Most modern “speakeasies” are dark, murky places. But go up the stairs at the back of the perfectly pleasant Solera and you’ll find the exception. With windows on three sides of its old brick commercial building, including behind the bar, the Cheshire is wide open to the gorgeous light that characterizes the long, lovely summer evenings Rochester hands you in return for all those cataclysmic lake-effect snows in winter. The room is spare and unfussy, the cocktails are according to Hoyle, and you’re not drinking in a basement. Nicely done.
There used to be a pack of excellent, low-key dive bars within a five-minute walk of Sweet Polly, including such legendary haunts as Freddy’s, O’Connor’s, and Hank’s. Freddy’s was torn down and replaced by a basketball arena (a version reopened a mile and a half away, which in neighborhood terms might as well be in Hamburg).
O’Connor’s was gutted and replaced by a sports bar to serve the arena customers. Hank’s closed just a few days ago (it opened in 1903, under a different name) and its tumbledown old building is going to be replaced by condos. None of that is good.
On the other hand, the same general part of Brooklyn is packed with excellent new cocktail bars. Stacking yourself up against such bar-world legends as Clover Club, Long Island Bar and Grand Army isn’t easy, but Sweet Polly manages to do its own thing without making that thing too weird, and the result is a small, intimate bar with excellent drinks and good music. I wonder if Hank’s started off that way.
Before Hurricane Maria, Old San Juan was perhaps the most picturesque town in America or its territories, and it normally gets a hell of a lot of tourists. And—guess what—it still is: back in the 1500s, the Spanish built their cities to last. It’s also a fine place to drink, if you know where. Most of the bars there cater to the cruise-ship trade, which means air conditioning and Bud Light and widescreen sports TV, just like in Dubuque, with the occasional Piña Colada or blender Strawberry Daiquiri to give a sense of place. Fortunately, that sort of pandering enables La Factoria to hide in plain sight, right there on Calle San Sebastian, where all the bars are. A beat-up old café, long windows open to the street, it doesn’t look like much and tourists tend to pass it by. But the relaxed young crew of bartenders who took over this old neighborhood joint know everything about making cocktails, and if you go through the door behind the bar there is a string of other bars, one after the other, taking you deep into the bowels of the ancient stone building: live Afro-Latin music, dark, secluded rooms to chat in, an old bodega, who knows. You might never find your way out—nor will you want to.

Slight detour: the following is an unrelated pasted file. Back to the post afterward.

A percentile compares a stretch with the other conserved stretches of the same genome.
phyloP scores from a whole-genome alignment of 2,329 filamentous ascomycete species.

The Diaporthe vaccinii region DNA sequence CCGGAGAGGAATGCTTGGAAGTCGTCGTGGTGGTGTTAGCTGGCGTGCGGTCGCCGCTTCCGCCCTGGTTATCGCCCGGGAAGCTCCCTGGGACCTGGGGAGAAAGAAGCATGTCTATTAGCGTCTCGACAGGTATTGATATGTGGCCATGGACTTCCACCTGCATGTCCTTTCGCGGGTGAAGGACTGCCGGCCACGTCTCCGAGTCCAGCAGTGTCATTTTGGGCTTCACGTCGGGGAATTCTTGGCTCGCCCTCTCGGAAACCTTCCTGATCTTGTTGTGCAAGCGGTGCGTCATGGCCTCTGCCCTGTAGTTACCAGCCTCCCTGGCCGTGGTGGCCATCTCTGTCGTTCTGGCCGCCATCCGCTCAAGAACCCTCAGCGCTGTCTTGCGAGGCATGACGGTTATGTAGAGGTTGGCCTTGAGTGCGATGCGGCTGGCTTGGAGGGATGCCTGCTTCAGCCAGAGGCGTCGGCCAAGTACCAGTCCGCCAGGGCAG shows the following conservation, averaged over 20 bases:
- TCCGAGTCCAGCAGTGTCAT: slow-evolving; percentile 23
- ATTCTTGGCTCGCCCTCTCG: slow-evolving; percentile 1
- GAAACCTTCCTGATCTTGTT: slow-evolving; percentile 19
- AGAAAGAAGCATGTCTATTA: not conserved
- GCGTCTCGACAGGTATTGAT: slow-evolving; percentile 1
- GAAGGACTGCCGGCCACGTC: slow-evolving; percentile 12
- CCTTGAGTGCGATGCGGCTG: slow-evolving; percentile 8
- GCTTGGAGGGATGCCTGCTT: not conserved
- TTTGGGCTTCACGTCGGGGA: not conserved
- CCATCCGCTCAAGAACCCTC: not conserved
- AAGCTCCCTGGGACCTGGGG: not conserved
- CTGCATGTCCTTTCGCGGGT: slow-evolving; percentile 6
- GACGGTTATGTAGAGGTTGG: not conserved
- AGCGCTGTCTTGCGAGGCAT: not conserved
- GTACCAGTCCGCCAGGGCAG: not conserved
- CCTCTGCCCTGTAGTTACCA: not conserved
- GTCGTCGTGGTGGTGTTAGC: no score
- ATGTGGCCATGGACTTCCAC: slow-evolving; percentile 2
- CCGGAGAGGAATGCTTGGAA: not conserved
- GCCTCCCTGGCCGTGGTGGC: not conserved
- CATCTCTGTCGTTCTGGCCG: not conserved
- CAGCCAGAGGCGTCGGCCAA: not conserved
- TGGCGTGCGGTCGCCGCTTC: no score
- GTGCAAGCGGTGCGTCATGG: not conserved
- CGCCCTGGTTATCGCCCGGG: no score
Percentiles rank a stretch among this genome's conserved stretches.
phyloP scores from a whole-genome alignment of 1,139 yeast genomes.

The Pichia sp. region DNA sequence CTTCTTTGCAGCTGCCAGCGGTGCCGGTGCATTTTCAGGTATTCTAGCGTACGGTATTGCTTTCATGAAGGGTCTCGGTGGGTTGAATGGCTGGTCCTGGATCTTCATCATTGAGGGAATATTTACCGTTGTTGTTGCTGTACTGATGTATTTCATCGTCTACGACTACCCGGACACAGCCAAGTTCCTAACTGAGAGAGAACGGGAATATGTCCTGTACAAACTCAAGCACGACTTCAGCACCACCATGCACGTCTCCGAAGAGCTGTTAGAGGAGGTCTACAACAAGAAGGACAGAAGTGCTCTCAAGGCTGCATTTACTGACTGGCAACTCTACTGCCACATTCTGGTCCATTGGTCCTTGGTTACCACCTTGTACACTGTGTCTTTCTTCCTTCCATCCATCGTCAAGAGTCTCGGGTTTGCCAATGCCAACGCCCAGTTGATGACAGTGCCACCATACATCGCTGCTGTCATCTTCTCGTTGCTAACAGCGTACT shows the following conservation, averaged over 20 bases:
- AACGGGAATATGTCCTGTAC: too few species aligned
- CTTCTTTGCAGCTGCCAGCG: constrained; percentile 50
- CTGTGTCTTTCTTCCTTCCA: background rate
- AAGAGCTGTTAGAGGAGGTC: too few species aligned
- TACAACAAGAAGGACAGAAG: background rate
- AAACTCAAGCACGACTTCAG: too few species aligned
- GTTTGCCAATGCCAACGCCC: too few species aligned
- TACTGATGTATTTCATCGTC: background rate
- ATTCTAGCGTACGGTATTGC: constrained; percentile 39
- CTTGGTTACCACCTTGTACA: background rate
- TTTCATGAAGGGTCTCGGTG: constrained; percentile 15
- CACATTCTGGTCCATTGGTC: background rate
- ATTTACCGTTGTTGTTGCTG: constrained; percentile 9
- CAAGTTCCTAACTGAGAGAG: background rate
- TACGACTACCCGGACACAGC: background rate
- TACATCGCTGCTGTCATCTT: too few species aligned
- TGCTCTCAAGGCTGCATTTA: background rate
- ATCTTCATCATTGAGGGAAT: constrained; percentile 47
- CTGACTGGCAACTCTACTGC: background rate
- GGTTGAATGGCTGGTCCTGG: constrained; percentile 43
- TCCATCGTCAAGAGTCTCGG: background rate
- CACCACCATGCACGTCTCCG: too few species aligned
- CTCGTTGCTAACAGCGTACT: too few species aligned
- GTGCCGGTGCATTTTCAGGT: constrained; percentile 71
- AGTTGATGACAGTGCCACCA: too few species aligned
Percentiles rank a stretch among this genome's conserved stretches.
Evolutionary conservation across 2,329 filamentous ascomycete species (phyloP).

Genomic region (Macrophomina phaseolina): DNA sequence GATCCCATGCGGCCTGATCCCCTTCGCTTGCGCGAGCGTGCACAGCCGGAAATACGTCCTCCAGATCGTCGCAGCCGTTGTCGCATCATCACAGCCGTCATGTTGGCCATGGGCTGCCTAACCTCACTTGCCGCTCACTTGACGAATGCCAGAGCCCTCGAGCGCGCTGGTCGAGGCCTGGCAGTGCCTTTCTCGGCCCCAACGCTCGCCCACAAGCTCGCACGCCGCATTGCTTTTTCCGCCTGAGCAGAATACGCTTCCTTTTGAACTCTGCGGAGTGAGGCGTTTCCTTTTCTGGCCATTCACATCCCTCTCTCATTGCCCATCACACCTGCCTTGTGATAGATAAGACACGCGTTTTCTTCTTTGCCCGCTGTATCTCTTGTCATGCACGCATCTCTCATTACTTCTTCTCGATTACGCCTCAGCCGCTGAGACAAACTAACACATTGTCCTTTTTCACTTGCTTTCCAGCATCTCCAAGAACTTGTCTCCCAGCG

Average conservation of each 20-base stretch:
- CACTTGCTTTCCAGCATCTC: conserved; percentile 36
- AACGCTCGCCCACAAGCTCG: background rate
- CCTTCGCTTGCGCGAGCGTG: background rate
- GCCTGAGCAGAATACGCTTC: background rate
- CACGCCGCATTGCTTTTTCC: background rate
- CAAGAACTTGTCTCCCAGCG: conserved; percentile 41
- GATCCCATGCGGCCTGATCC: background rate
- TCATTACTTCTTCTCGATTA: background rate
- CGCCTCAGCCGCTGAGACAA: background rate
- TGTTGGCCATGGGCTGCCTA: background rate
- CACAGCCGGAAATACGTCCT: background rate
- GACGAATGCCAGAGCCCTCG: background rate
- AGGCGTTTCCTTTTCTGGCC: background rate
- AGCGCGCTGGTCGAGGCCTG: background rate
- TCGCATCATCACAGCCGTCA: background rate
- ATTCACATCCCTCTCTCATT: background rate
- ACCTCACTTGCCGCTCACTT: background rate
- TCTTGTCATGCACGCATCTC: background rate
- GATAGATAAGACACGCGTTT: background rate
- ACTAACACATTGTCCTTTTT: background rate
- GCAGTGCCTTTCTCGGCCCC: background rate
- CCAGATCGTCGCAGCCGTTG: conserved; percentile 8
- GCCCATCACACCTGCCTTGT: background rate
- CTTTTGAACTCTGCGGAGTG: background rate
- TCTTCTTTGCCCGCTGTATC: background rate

Back in my Esquire days, they rather insisted that I confine my best-barsing to the United States. But such things as airplanes exist and a significant number of the bars that stick with me at the end of each year lie across our borders.
By rights, Scarfe’s Bar shouldn’t be on this list, since it’s just the sort of place I normally avoid: glossy and expensive, even luxurious. I’m not a banker and I don’t know how to comport myself in their presence. And yet Scarfe’s, named after the caricaturist Gerald Scarfe, whose work oversees the large, busy room and decorates and inspires the drinks list, manages to be all of those things, plus warm and pleasant and abuzz with lively talk, at least when the jazz combo isn’t doing its thing. As a place to experience that old London-is-the-center-of-the-known-universe feeling, it’s tough to beat.
It is one of the quirks of cocktail history that Spain, not a country most Americans think of as a haven of cocktail-guzzlers, boasts of (or at least can boast of) an impressive array of cocktail bars, including quite a number of historic “American bars”—that is, the Yanqui-style cocktail bars that spread around the world in the late nineteenth and early twentieth centuries. In fact, on one block in Madrid there are three: the legendary, if now a bit unfocused, Museo Chicote (opened 1931), the unfortunately-named but gorgeous Bar Cock (1921) and Del Diego. (There’s also the new Gin Club, which is not bad.)
Del Diego actually opened only in 1992, but Fernando Del Diego, its owner, was one of Madrid’s veteran barmen with a career stretching back to the 1960s, when he worked at the Museo Chicote. The bar he built recalls New York’s Soho in the 1970s—open, airy, lots of blonde wood, while the service and mixology are entirely classic (this is far better than the reverse; classic design with Long Island Iced Teas and Kamikazes, which is what you get in all too many old bars elsewhere). Since Fernando’s death in 2016, his sons have carried on, in the same classic style. This is one of those bars that are difficult to leave.
Sicily used to be rather rough country for the bar-obsessed traveler. Outside of the big tourist spots such as Taormina, bars and cafes mostly catered strictly to the locals and didn’t extend themselves much in the way of hospitality. The last few years, however, seem to have brought a new energy to Palermo and Catania, the island’s major cities, and a raft of good new bars, from the state-of-the-art modern craft-cocktail joints such as Bocum Mixology in Palermo to more rough-and-ready hipster joints such as Vermut, in Catania. Needless to say, this being Sicily, setting aside the drinks, these places will also feed you, and feed you exceedingly well (the various salumi made from the local Nebrodi pigs at Vermut are worth the cost of the flight alone).
That said, the tiny, lovely old Piccadilly Bar, in the pedestrian zone that occupies the most beautiful parts of the old town in Trapani, at the island’s western point, is the bar that really sticks with me. Opened in the early 1900s, it’s a genuine survivor of the first wave of American bars. But it’s difficult to imagine a less fruitful environment for American-style serious cocktail drinking than a small city in Western Sicily. Sicilians aren’t big on standing at the bar and slugging down cocktails for an evening. And yet the bar survived, its décor intact. It’s probably best experienced as most people do, by having your evening aperitivo at one of the tables out front, but if you do, make sure to poke around inside.